A DISPUTE between the government and the private sector over the latter’s plans to procure 200 000 Covid-19 vaccines is threatening to derail the private sectors’ participation in the fight against Covid 19.
Dubbed the Sesiu Sa Letšoele Le Beta Poho, (unity is power), the private sector initiative was launched amid pomp and fanfare two months ago by Prime Minister Moeketsi Majoro at business mogul Sam Matekane’s MGC building in Maseru.
Despite a glittering ceremony last month to launch the private sector-led initiative to procure Covid-19 vaccines to complement the government, the two sides are now at loggerheads with Health Minister Semano Sekatle accusing the private sector of shopping for the vaccines from unapproved sources.
In an interview with this publication yesterday, Mr Sekatle said although the private sector was welcome to assist the government in the Covid-19 fight by procuring vaccines, it still had a responsibility to procure them from approved sources like the African Union (AU) as the government was doing.
He said the government would not stand idly by and allow vaccines to be brought into the country from unapproved and untrustworthy sources.
His remarks followed a press release by the Sesiu indicating that they would place an order for at least 200 000 AstraZeneca vaccines on condition they were granted government approval.
Initially Sesiu had intended to bring in the Russian made Sputnik V vaccines but the government put a brake on the plans saying it would only approve the purchase of the vaccines after they had been approved for use by the World health Organisation (WHO).
Following the Sesiu statement, Mr Sekatle yesterday said the private sector would not be allowed to bring in vaccines which he said had not been sourced from an approved supplier.
“We had agreed that they (Sesiu) should wait for the World Health Organisation to approve the Sputnik V vaccine before we can grant them permission to procure the vaccine for use in Lesotho,” Mr Sekatle said.
“That was the arrangement we had agreed on but I was later surprised to learn that they had procured the AstraZeneca vaccine which is totally different from the Sputnik V vaccine which they had initially said they procure.
“What is more, they had not used the official channels which the Ministry of Health had proposed. We had said they should buy vaccines from approved sources. It appears the private sector sourced their vaccines from a supplier called Alibor Investments.
“Vaccines are not supposed to be bought from shops like underwear. They are supposed to be purchased from an approved supplier. They should procure vaccines from approved suppliers that we, as government, are dealing with.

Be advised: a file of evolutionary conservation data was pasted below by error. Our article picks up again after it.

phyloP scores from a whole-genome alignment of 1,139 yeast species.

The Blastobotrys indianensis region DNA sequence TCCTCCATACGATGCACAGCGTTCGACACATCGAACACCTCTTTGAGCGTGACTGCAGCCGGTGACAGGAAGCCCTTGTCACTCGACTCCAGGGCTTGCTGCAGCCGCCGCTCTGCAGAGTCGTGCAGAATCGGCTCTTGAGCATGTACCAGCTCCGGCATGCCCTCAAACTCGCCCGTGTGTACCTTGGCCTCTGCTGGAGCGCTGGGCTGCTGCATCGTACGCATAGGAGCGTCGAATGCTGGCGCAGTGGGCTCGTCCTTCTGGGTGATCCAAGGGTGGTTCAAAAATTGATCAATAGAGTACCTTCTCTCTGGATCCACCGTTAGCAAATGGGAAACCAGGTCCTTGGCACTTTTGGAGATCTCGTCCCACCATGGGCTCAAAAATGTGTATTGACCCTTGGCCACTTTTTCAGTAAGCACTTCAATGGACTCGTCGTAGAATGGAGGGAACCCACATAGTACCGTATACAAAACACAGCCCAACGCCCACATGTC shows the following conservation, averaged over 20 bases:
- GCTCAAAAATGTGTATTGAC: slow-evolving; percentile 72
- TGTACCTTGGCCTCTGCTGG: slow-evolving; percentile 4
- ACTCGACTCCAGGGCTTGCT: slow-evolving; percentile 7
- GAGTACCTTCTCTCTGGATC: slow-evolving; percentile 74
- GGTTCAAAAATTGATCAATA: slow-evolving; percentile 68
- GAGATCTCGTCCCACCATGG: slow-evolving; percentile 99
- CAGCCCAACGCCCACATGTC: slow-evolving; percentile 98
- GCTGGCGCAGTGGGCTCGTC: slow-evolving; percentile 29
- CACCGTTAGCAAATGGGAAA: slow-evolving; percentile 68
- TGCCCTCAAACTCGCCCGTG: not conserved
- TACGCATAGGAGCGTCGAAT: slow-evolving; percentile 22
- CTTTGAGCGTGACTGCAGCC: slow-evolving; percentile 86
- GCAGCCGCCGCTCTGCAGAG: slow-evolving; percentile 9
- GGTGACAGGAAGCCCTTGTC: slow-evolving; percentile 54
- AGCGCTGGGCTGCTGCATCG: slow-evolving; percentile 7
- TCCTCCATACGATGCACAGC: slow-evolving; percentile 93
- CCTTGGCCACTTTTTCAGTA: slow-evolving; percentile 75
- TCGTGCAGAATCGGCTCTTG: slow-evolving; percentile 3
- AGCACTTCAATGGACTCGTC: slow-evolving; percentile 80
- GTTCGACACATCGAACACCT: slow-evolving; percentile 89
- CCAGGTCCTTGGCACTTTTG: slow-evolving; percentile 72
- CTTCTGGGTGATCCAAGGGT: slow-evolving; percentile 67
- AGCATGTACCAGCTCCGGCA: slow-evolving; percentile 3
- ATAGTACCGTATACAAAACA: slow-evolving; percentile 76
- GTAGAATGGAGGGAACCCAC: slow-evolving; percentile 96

“If they now want to purchase the AstraZeneca vaccines then they should join the government and even pay for the ones we have already ordered. I will not respond to the nonsensical things they are now suggesting,” Mr Sekatle said.
This publication searched for Alibor Investments on the internet and only found a departmental shop going by that name in Barcelona, Spain.
Contacted for comment about Minister Sekatle’s remarks, Sesiu executive secretary Phafane Nkotsi denied procuring vaccines from dodgy unapproved dealers.
He said if the minister had any reservations, he should have communicated them in writing instead of doing so in the media.
“The minister must respond to our letter in writing explaining why he is not granting us the authorisation,” Mr Nkotsi said. “We initially wanted to procure Sputnik V vaccines but we have every right to change the vaccines because the vaccines market is in a constant state of flux. It changes all the time and just because we could not get the other one (Sputnik V) it does not mean we cannot get another one (AstraZeneca).
“He (Sekatle) must formally write us a letter explaining that we have not been granted the authorisation and cite the reasons rather than go to the media. He must respond to us the same way we approached him,” Mr Nkotsi said.
The Prime Minister’s press attaché, Buta Moseme, distanced the office of the Prime Minister from the squabble.
“The Health Ministry is the office that deals with procurement of vaccines not the prime minister’s office,” Mr Moseme said.
At the time of the private sector initiative, Mr Matekane said they had sought quotations from the manufacturers of the Johnson & Johnson; Sputnik V; Sinopharm and Pfizer vaccines. He said only the Sputnik V vaccines from Russia were readily available.
The private sector subsequently sought authorisation from the Health ministry to place an order for the Russian vaccines which was however turned down because Sputnik V had then not been approved by WHO.